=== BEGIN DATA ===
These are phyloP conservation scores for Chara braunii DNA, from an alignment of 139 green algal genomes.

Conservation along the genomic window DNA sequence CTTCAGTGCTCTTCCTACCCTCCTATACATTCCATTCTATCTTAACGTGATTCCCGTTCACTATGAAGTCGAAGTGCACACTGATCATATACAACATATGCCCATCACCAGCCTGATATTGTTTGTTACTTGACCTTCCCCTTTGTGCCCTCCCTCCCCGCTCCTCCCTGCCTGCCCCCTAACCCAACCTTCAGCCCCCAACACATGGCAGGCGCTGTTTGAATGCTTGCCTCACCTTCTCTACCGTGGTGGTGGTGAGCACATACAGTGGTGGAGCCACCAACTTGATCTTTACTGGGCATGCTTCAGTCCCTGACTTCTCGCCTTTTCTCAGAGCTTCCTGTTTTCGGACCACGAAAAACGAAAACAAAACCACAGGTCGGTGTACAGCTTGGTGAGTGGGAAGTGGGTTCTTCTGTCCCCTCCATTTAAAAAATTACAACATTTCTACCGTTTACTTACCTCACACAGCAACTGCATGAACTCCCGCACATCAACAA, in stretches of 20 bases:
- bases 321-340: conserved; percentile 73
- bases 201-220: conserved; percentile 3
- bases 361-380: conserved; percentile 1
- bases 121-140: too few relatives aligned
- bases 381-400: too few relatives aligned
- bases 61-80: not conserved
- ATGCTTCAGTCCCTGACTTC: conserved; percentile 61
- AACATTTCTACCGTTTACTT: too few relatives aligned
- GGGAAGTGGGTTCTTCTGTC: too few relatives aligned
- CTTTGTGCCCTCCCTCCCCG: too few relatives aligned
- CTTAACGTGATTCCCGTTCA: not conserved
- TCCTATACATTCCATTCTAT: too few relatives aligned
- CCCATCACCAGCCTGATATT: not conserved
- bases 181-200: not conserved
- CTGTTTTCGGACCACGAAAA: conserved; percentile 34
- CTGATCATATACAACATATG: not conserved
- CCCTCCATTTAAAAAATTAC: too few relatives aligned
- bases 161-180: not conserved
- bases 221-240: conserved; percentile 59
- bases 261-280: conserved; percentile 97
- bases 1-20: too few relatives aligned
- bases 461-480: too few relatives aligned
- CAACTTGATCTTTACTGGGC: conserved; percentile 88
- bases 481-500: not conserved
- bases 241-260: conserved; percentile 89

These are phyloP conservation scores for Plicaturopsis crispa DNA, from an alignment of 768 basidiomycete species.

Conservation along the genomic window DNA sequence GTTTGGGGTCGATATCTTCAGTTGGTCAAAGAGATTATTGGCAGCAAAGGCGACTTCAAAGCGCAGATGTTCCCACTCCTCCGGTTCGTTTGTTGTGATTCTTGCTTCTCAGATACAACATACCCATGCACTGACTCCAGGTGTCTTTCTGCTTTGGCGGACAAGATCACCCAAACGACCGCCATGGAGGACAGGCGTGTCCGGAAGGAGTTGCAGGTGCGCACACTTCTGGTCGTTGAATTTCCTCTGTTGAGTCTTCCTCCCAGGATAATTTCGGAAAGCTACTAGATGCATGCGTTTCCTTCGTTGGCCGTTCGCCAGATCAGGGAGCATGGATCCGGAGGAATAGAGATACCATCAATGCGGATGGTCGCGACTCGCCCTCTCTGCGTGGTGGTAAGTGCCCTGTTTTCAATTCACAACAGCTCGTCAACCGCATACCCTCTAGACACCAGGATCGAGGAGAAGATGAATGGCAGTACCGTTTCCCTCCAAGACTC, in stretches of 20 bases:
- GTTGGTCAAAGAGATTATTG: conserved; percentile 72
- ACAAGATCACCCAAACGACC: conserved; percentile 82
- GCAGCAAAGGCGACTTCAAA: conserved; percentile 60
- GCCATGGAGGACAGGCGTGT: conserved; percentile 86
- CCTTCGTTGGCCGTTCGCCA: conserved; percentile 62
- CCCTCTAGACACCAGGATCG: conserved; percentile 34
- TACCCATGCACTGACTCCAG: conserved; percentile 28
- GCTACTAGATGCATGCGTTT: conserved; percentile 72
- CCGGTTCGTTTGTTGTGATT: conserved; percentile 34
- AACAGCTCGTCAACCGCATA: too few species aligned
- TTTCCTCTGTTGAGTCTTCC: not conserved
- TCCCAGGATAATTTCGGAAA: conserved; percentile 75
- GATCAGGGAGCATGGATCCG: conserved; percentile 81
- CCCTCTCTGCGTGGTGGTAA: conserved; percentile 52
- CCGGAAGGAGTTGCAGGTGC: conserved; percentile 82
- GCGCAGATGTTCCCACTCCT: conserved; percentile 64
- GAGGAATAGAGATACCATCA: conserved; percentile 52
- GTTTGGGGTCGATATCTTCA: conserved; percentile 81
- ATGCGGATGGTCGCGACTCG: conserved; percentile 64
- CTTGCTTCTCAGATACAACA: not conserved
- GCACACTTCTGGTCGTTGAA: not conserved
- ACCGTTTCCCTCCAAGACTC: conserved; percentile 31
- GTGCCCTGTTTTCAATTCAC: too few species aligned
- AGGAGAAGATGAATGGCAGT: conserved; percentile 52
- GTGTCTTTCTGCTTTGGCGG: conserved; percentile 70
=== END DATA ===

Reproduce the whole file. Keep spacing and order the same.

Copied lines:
These are phyloP conservation scores for Chara braunii DNA, from an alignment of 139 green algal genomes.

Conservation along the genomic window DNA sequence CTTCAGTGCTCTTCCTACCCTCCTATACATTCCATTCTATCTTAACGTGATTCCCGTTCACTATGAAGTCGAAGTGCACACTGATCATATACAACATATGCCCATCACCAGCCTGATATTGTTTGTTACTTGACCTTCCCCTTTGTGCCCTCCCTCCCCGCTCCTCCCTGCCTGCCCCCTAACCCAACCTTCAGCCCCCAACACATGGCAGGCGCTGTTTGAATGCTTGCCTCACCTTCTCTACCGTGGTGGTGGTGAGCACATACAGTGGTGGAGCCACCAACTTGATCTTTACTGGGCATGCTTCAGTCCCTGACTTCTCGCCTTTTCTCAGAGCTTCCTGTTTTCGGACCACGAAAAACGAAAACAAAACCACAGGTCGGTGTACAGCTTGGTGAGTGGGAAGTGGGTTCTTCTGTCCCCTCCATTTAAAAAATTACAACATTTCTACCGTTTACTTACCTCACACAGCAACTGCATGAACTCCCGCACATCAACAA, in stretches of 20 bases:
- bases 321-340: conserved; percentile 73
- bases 201-220: conserved; percentile 3
- bases 361-380: conserved; percentile 1
- bases 121-140: too few relatives aligned
- bases 381-400: too few relatives aligned
- bases 61-80: not conserved
- ATGCTTCAGTCCCTGACTTC: conserved; percentile 61
- AACATTTCTACCGTTTACTT: too few relatives aligned
- GGGAAGTGGGTTCTTCTGTC: too few relatives aligned
- CTTTGTGCCCTCCCTCCCCG: too few relatives aligned
- CTTAACGTGATTCCCGTTCA: not conserved
- TCCTATACATTCCATTCTAT: too few relatives aligned
- CCCATCACCAGCCTGATATT: not conserved
- bases 181-200: not conserved
- CTGTTTTCGGACCACGAAAA: conserved; percentile 34
- CTGATCATATACAACATATG: not conserved
- CCCTCCATTTAAAAAATTAC: too few relatives aligned
- bases 161-180: not conserved
- bases 221-240: conserved; percentile 59
- bases 261-280: conserved; percentile 97
- bases 1-20: too few relatives aligned
- bases 461-480: too few relatives aligned
- CAACTTGATCTTTACTGGGC: conserved; percentile 88
- bases 481-500: not conserved
- bases 241-260: conserved; percentile 89

These are phyloP conservation scores for Plicaturopsis crispa DNA, from an alignment of 768 basidiomycete species.

Conservation along the genomic window DNA sequence GTTTGGGGTCGATATCTTCAGTTGGTCAAAGAGATTATTGGCAGCAAAGGCGACTTCAAAGCGCAGATGTTCCCACTCCTCCGGTTCGTTTGTTGTGATTCTTGCTTCTCAGATACAACATACCCATGCACTGACTCCAGGTGTCTTTCTGCTTTGGCGGACAAGATCACCCAAACGACCGCCATGGAGGACAGGCGTGTCCGGAAGGAGTTGCAGGTGCGCACACTTCTGGTCGTTGAATTTCCTCTGTTGAGTCTTCCTCCCAGGATAATTTCGGAAAGCTACTAGATGCATGCGTTTCCTTCGTTGGCCGTTCGCCAGATCAGGGAGCATGGATCCGGAGGAATAGAGATACCATCAATGCGGATGGTCGCGACTCGCCCTCTCTGCGTGGTGGTAAGTGCCCTGTTTTCAATTCACAACAGCTCGTCAACCGCATACCCTCTAGACACCAGGATCGAGGAGAAGATGAATGGCAGTACCGTTTCCCTCCAAGACTC, in stretches of 20 bases:
- GTTGGTCAAAGAGATTATTG: conserved; percentile 72
- ACAAGATCACCCAAACGACC: conserved; percentile 82
- GCAGCAAAGGCGACTTCAAA: conserved; percentile 60
- GCCATGGAGGACAGGCGTGT: conserved; percentile 86
- CCTTCGTTGGCCGTTCGCCA: conserved; percentile 62
- CCCTCTAGACACCAGGATCG: conserved; percentile 34
- TACCCATGCACTGACTCCAG: conserved; percentile 28
- GCTACTAGATGCATGCGTTT: conserved; percentile 72
- CCGGTTCGTTTGTTGTGATT: conserved; percentile 34
- AACAGCTCGTCAACCGCATA: too few species aligned
- TTTCCTCTGTTGAGTCTTCC: not conserved
- TCCCAGGATAATTTCGGAAA: conserved; percentile 75
- GATCAGGGAGCATGGATCCG: conserved; percentile 81
- CCCTCTCTGCGTGGTGGTAA: conserved; percentile 52
- CCGGAAGGAGTTGCAGGTGC: conserved; percentile 82
- GCGCAGATGTTCCCACTCCT: conserved; percentile 64
- GAGGAATAGAGATACCATCA: conserved; percentile 52
- GTTTGGGGTCGATATCTTCA: conserved; percentile 81
- ATGCGGATGGTCGCGACTCG: conserved; percentile 64
- CTTGCTTCTCAGATACAACA: not conserved
- GCACACTTCTGGTCGTTGAA: not conserved
- ACCGTTTCCCTCCAAGACTC: conserved; percentile 31
- GTGCCCTGTTTTCAATTCAC: too few species aligned
- AGGAGAAGATGAATGGCAGT: conserved; percentile 52
- GTGTCTTTCTGCTTTGGCGG: conserved; percentile 70